Re: USB regression (and other failures) in 2.6.2[45]*



On Sat, 16 Feb 2008, Andrew Buehler wrote:

For another, getting two copies of a message is no big deal --

I disagree.

Everyone has his own taste. Obviously there's no world-wide consensus,
possibly because different people have different workflow habits and so
are affected by duplicate messages to varying extents.

When I receive a message sent directly to me in a discussion which is on
a list, I expect that it is because someone either considered it
important enough to warrant making certain it came to my attention
specifically, or wanted to continue the discussion but felt that it
should not continue to take place on the mailing list.

Sometimes that is the case but often it isn't. Your expectations are
at variance with other people's behavior; you shouldn't expect everyone
else to change just to match your personal ideals.

On the other hand, I would be perfectly happy to edit your name out of
the reply list -- but since you said you aren't receiving all the
messages in this thread via the list that might not be a good thing to
do at the moment...


People on LKML who are more familiar with interrupt routing problems
might be able to offer more help. For now, you can try things like
turning on CONFIG_USB_DEBUG, posting the output from dmesg, posting
the contents of /proc/interrupts (say before and after a new USB
device is plugged in).

In my current testing kernel, which I believe is the one with which I
captured the sole successful non-2.6.23.1 dmesg so far, CONFIG_USB_DEBUG
is on. The associated dmesg (obtained yesterday from booting with the
Flash drive connected) is attached. (The flood of 'no version magic,
tainting kernel' messages between line 600 and line 1160 are a side
effect of Novell's custom environment which I have not yet made the
effort to fix; the boot scripts attempt to detect the network card by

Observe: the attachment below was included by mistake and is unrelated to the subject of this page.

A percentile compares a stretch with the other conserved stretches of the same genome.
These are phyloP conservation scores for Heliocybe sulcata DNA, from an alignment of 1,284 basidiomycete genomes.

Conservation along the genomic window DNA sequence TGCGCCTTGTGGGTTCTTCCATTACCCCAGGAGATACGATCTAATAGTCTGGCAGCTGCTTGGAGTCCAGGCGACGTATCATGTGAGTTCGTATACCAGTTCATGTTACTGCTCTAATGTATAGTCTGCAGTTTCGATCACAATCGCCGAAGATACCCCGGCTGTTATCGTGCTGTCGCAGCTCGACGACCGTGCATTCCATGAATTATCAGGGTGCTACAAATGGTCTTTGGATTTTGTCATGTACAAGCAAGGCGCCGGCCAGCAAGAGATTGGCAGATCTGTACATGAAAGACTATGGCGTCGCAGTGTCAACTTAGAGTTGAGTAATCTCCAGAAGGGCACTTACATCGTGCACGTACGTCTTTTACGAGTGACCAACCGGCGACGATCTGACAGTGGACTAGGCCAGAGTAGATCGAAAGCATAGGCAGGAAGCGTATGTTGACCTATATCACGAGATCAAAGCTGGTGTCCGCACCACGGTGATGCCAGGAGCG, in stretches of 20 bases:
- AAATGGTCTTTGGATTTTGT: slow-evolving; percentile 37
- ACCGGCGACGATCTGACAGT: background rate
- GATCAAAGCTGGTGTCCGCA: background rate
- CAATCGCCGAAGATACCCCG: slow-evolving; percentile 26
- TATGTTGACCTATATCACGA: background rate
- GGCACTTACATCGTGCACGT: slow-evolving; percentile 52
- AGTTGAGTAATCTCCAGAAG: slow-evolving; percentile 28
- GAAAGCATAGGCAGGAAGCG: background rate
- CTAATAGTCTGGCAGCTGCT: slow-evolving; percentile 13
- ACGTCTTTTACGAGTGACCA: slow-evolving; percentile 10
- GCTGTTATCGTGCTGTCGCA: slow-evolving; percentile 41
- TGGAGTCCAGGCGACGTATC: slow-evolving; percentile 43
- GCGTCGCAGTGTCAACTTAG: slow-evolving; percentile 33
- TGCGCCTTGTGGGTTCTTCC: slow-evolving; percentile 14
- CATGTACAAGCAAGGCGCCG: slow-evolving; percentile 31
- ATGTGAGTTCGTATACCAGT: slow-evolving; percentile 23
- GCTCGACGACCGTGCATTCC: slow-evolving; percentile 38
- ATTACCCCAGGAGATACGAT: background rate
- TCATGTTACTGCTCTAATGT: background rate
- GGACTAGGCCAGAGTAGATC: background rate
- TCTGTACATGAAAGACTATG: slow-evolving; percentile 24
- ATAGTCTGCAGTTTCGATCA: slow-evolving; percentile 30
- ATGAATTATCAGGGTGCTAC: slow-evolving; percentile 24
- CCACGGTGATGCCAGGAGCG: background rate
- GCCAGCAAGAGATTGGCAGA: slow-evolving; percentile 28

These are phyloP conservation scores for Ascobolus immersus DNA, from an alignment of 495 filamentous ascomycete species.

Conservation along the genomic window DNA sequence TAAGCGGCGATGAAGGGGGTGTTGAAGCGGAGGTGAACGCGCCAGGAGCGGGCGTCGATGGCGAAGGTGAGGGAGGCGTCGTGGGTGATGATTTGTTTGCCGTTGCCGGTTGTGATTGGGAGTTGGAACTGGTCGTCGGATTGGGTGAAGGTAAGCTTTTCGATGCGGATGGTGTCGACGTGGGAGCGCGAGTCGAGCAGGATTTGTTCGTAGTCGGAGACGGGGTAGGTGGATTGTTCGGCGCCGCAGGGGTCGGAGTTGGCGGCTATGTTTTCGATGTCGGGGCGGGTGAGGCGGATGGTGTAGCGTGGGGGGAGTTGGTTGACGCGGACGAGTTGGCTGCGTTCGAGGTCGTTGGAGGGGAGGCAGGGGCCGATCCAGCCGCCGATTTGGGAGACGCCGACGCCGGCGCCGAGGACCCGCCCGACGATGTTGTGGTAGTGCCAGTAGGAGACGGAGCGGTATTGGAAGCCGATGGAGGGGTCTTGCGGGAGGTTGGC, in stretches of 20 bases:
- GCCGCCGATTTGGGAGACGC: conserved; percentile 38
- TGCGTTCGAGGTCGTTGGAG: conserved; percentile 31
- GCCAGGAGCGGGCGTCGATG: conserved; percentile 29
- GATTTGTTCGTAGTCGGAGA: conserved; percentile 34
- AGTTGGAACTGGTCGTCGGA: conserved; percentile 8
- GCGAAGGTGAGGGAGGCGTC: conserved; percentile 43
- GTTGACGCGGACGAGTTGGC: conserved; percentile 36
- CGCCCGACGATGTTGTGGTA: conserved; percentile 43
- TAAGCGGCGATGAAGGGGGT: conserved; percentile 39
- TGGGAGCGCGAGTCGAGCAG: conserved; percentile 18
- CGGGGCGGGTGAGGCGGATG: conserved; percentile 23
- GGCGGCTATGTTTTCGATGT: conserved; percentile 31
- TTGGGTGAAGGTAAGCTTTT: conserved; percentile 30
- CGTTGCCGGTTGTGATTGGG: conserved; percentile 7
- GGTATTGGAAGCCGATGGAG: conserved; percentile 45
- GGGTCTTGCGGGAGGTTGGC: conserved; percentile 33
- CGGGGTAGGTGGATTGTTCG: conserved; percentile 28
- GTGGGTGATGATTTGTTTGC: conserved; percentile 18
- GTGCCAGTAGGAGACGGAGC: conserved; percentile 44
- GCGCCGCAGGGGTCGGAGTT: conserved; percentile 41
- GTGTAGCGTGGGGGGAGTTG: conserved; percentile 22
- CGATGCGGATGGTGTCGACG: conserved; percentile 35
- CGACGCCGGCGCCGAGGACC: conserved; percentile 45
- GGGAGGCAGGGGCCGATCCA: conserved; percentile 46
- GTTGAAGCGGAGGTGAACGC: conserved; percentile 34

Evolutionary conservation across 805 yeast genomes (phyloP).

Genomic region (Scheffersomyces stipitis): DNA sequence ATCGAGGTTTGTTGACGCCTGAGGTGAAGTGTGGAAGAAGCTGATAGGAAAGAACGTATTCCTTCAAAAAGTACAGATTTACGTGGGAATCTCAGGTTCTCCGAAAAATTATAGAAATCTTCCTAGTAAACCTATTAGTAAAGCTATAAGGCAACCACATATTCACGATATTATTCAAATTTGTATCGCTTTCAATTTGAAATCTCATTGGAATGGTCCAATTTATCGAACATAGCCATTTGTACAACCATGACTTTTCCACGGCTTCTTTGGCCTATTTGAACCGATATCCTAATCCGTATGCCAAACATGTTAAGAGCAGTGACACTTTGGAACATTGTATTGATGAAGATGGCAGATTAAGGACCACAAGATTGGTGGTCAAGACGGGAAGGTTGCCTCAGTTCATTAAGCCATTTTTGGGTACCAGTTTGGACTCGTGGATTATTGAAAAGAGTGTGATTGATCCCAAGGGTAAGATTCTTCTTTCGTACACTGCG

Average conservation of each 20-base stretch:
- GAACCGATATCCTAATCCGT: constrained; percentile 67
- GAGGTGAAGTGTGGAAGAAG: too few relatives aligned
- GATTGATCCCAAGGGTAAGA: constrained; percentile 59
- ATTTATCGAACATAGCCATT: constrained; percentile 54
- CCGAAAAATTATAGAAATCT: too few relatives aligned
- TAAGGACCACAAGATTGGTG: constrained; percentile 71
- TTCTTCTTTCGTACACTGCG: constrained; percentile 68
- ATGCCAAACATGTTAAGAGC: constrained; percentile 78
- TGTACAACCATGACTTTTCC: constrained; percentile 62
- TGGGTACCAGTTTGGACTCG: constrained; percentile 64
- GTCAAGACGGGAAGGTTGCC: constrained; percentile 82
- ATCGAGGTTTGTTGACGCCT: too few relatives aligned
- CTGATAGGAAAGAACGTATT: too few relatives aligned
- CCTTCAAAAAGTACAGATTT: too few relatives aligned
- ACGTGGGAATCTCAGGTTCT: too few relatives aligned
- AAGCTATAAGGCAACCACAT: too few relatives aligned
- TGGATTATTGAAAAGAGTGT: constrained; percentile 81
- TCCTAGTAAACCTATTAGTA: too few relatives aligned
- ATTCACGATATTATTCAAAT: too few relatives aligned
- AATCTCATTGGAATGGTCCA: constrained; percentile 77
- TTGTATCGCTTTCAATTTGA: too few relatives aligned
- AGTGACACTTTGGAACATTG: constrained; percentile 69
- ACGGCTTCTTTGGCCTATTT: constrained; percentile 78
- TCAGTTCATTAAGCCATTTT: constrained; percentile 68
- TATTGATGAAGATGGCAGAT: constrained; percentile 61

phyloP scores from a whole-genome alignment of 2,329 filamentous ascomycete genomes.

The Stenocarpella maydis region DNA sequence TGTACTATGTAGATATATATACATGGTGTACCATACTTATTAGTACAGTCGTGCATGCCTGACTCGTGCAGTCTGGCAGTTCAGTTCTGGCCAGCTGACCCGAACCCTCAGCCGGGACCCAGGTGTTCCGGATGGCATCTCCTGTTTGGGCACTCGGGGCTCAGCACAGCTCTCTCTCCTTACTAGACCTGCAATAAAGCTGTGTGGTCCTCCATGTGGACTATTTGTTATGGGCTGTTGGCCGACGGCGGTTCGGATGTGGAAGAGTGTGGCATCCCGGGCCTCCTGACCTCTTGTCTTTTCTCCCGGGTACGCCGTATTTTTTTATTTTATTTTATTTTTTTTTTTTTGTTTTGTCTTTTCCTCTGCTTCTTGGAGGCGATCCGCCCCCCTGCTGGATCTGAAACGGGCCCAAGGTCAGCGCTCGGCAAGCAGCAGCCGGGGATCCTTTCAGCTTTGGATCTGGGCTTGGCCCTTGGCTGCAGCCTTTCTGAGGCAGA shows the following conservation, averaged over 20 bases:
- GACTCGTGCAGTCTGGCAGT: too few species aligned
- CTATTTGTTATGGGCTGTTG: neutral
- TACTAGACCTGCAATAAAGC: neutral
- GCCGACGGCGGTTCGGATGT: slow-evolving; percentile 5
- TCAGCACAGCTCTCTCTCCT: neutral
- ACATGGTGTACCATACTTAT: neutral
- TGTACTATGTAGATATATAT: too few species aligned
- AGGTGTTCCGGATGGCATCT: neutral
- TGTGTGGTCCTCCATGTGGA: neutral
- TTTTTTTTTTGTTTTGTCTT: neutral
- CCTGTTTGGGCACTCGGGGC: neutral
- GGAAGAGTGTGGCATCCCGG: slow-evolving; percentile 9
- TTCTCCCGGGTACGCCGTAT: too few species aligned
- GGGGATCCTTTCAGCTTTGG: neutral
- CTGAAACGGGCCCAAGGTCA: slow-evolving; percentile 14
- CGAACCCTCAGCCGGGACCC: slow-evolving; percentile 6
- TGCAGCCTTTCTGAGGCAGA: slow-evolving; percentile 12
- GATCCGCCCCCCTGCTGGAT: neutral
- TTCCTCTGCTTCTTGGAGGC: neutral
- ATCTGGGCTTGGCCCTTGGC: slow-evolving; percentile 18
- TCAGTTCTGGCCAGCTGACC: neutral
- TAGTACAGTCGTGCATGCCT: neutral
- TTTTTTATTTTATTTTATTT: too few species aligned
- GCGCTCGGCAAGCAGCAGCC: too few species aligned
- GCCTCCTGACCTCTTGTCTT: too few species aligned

modprobing every network driver available until they find one which
works. Here, because the correct one fails, they wind up trying each one
twice.)

The line saying:

ehci_hcd 0000:00:1d.7: Unlink after no-IRQ? Controller is probably using the wrong IRQ.

is an indication that interrupt routing is indeed not working right.
Or possibly your EHCI controller isn't working. You could try
blacklisting or unloading ehci-hcd to see if that helps. Of course
then none of your USB devices would be able to run at high speed.

I have transcribed the contents of /proc/interrupts both before and
after plugging in the Flash drive I have been using for testing, and
they are also attached. I have been as careful as I could to be sure
that the contents of the attached 'r61-interrupts-[12].txt' files is the
same as what was shown on the laptop, but cannot absolutely guarantee
that I have not missed something. For the record, the '1' is from before
connecting the drive, and the '2' is from after.

Notice that the interrupt count for IRQ 11 doesn't change when you plug
in the device. Obviously something is wrong there.

In fact, it's a little surprising that almost all the USB controllers
are routed to the same IRQ. However this is beyond my area of
expertise. You could try posting a message on the linux-acpi mailing
list; the people there should know a lot more about these issues.


Assuming that the 2.6.23 kernel works on your computer, you can go
the extreme route of installing git and doing a bisection to find the
first patch causing your difficulty.

That would require me to learn enough of how git works, as distinct from
more traditional VCSes, to be able to use it with some confidence. This
is not impossible - indeed I want to do it at some point - but for the
time being I have no idea where to start, and indeed I am not especially
clear on exactly what (from a user's perspective) the differences been
git and e.g. CVS or Subversion are. I know that the entire concept
relies around a lack of centralization, but I have not been able to get
my head around what that means in a practical sense.

There are some excellent tutorials on the web, with detailed
explanations of how to do a bisection to track down a kernel bug.

Alan Stern

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